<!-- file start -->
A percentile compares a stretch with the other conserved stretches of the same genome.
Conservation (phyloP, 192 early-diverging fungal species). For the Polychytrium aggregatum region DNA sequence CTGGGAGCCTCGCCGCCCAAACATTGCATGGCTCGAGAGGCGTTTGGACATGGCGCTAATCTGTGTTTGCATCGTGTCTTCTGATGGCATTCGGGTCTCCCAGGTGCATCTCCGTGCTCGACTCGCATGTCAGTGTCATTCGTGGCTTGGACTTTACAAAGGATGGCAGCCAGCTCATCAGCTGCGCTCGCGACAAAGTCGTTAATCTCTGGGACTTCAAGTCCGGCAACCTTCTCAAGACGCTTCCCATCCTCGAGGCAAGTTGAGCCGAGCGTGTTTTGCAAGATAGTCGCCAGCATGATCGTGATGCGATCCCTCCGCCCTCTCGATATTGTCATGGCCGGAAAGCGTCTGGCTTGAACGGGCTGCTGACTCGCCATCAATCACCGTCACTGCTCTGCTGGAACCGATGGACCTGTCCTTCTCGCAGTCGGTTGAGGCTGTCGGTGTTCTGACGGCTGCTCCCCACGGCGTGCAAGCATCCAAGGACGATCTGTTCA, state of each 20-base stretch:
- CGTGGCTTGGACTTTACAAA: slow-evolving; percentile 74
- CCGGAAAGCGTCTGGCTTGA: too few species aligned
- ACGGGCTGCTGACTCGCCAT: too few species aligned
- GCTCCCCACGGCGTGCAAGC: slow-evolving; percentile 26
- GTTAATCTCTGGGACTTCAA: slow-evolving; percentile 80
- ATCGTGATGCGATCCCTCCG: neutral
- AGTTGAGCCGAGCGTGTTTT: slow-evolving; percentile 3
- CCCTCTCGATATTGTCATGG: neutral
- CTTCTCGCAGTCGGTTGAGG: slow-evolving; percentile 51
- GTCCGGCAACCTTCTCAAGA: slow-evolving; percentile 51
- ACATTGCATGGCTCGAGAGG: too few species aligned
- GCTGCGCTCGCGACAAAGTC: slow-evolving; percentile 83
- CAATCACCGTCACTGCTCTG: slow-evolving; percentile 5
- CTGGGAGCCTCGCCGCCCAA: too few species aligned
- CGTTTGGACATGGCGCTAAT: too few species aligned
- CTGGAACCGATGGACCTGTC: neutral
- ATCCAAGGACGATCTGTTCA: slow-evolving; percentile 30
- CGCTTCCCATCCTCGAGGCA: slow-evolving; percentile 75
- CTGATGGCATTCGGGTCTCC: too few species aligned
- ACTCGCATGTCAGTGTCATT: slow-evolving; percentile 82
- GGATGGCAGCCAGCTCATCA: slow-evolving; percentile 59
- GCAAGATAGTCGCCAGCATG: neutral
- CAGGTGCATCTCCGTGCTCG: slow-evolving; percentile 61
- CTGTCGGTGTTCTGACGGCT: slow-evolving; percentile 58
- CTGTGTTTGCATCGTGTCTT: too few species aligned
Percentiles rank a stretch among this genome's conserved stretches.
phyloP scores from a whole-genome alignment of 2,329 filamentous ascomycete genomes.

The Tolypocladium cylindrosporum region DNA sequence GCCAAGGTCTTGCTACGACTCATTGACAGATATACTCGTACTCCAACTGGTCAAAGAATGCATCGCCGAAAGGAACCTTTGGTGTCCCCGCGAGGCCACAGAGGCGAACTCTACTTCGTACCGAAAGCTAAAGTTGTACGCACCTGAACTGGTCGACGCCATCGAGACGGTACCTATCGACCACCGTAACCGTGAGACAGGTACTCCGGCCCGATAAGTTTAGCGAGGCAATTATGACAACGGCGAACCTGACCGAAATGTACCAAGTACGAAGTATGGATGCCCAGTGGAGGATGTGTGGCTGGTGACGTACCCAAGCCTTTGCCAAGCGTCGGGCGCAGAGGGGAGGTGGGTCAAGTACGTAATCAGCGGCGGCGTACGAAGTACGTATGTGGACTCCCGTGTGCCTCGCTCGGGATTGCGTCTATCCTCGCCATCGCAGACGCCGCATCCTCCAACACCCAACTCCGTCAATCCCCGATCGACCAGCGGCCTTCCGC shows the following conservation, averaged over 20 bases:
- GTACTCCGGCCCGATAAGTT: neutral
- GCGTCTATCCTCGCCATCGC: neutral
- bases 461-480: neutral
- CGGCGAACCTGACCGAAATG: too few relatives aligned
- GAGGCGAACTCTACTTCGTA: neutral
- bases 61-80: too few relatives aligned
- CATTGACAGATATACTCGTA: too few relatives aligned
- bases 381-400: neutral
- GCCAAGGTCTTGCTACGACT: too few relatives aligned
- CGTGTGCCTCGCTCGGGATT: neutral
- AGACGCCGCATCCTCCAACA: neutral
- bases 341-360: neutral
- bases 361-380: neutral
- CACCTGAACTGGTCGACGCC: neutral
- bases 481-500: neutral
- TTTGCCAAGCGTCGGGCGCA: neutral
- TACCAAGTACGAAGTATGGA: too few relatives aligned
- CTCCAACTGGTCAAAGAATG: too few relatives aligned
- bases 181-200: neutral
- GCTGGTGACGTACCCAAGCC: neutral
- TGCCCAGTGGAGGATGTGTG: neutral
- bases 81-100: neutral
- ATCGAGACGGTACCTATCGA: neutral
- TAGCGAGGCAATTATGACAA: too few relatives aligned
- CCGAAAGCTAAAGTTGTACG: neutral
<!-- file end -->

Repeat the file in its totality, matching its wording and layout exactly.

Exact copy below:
A percentile compares a stretch with the other conserved stretches of the same genome.
Conservation (phyloP, 192 early-diverging fungal species). For the Polychytrium aggregatum region DNA sequence CTGGGAGCCTCGCCGCCCAAACATTGCATGGCTCGAGAGGCGTTTGGACATGGCGCTAATCTGTGTTTGCATCGTGTCTTCTGATGGCATTCGGGTCTCCCAGGTGCATCTCCGTGCTCGACTCGCATGTCAGTGTCATTCGTGGCTTGGACTTTACAAAGGATGGCAGCCAGCTCATCAGCTGCGCTCGCGACAAAGTCGTTAATCTCTGGGACTTCAAGTCCGGCAACCTTCTCAAGACGCTTCCCATCCTCGAGGCAAGTTGAGCCGAGCGTGTTTTGCAAGATAGTCGCCAGCATGATCGTGATGCGATCCCTCCGCCCTCTCGATATTGTCATGGCCGGAAAGCGTCTGGCTTGAACGGGCTGCTGACTCGCCATCAATCACCGTCACTGCTCTGCTGGAACCGATGGACCTGTCCTTCTCGCAGTCGGTTGAGGCTGTCGGTGTTCTGACGGCTGCTCCCCACGGCGTGCAAGCATCCAAGGACGATCTGTTCA, state of each 20-base stretch:
- CGTGGCTTGGACTTTACAAA: slow-evolving; percentile 74
- CCGGAAAGCGTCTGGCTTGA: too few species aligned
- ACGGGCTGCTGACTCGCCAT: too few species aligned
- GCTCCCCACGGCGTGCAAGC: slow-evolving; percentile 26
- GTTAATCTCTGGGACTTCAA: slow-evolving; percentile 80
- ATCGTGATGCGATCCCTCCG: neutral
- AGTTGAGCCGAGCGTGTTTT: slow-evolving; percentile 3
- CCCTCTCGATATTGTCATGG: neutral
- CTTCTCGCAGTCGGTTGAGG: slow-evolving; percentile 51
- GTCCGGCAACCTTCTCAAGA: slow-evolving; percentile 51
- ACATTGCATGGCTCGAGAGG: too few species aligned
- GCTGCGCTCGCGACAAAGTC: slow-evolving; percentile 83
- CAATCACCGTCACTGCTCTG: slow-evolving; percentile 5
- CTGGGAGCCTCGCCGCCCAA: too few species aligned
- CGTTTGGACATGGCGCTAAT: too few species aligned
- CTGGAACCGATGGACCTGTC: neutral
- ATCCAAGGACGATCTGTTCA: slow-evolving; percentile 30
- CGCTTCCCATCCTCGAGGCA: slow-evolving; percentile 75
- CTGATGGCATTCGGGTCTCC: too few species aligned
- ACTCGCATGTCAGTGTCATT: slow-evolving; percentile 82
- GGATGGCAGCCAGCTCATCA: slow-evolving; percentile 59
- GCAAGATAGTCGCCAGCATG: neutral
- CAGGTGCATCTCCGTGCTCG: slow-evolving; percentile 61
- CTGTCGGTGTTCTGACGGCT: slow-evolving; percentile 58
- CTGTGTTTGCATCGTGTCTT: too few species aligned
Percentiles rank a stretch among this genome's conserved stretches.
phyloP scores from a whole-genome alignment of 2,329 filamentous ascomycete genomes.

The Tolypocladium cylindrosporum region DNA sequence GCCAAGGTCTTGCTACGACTCATTGACAGATATACTCGTACTCCAACTGGTCAAAGAATGCATCGCCGAAAGGAACCTTTGGTGTCCCCGCGAGGCCACAGAGGCGAACTCTACTTCGTACCGAAAGCTAAAGTTGTACGCACCTGAACTGGTCGACGCCATCGAGACGGTACCTATCGACCACCGTAACCGTGAGACAGGTACTCCGGCCCGATAAGTTTAGCGAGGCAATTATGACAACGGCGAACCTGACCGAAATGTACCAAGTACGAAGTATGGATGCCCAGTGGAGGATGTGTGGCTGGTGACGTACCCAAGCCTTTGCCAAGCGTCGGGCGCAGAGGGGAGGTGGGTCAAGTACGTAATCAGCGGCGGCGTACGAAGTACGTATGTGGACTCCCGTGTGCCTCGCTCGGGATTGCGTCTATCCTCGCCATCGCAGACGCCGCATCCTCCAACACCCAACTCCGTCAATCCCCGATCGACCAGCGGCCTTCCGC shows the following conservation, averaged over 20 bases:
- GTACTCCGGCCCGATAAGTT: neutral
- GCGTCTATCCTCGCCATCGC: neutral
- bases 461-480: neutral
- CGGCGAACCTGACCGAAATG: too few relatives aligned
- GAGGCGAACTCTACTTCGTA: neutral
- bases 61-80: too few relatives aligned
- CATTGACAGATATACTCGTA: too few relatives aligned
- bases 381-400: neutral
- GCCAAGGTCTTGCTACGACT: too few relatives aligned
- CGTGTGCCTCGCTCGGGATT: neutral
- AGACGCCGCATCCTCCAACA: neutral
- bases 341-360: neutral
- bases 361-380: neutral
- CACCTGAACTGGTCGACGCC: neutral
- bases 481-500: neutral
- TTTGCCAAGCGTCGGGCGCA: neutral
- TACCAAGTACGAAGTATGGA: too few relatives aligned
- CTCCAACTGGTCAAAGAATG: too few relatives aligned
- bases 181-200: neutral
- GCTGGTGACGTACCCAAGCC: neutral
- TGCCCAGTGGAGGATGTGTG: neutral
- bases 81-100: neutral
- ATCGAGACGGTACCTATCGA: neutral
- TAGCGAGGCAATTATGACAA: too few relatives aligned
- CCGAAAGCTAAAGTTGTACG: neutral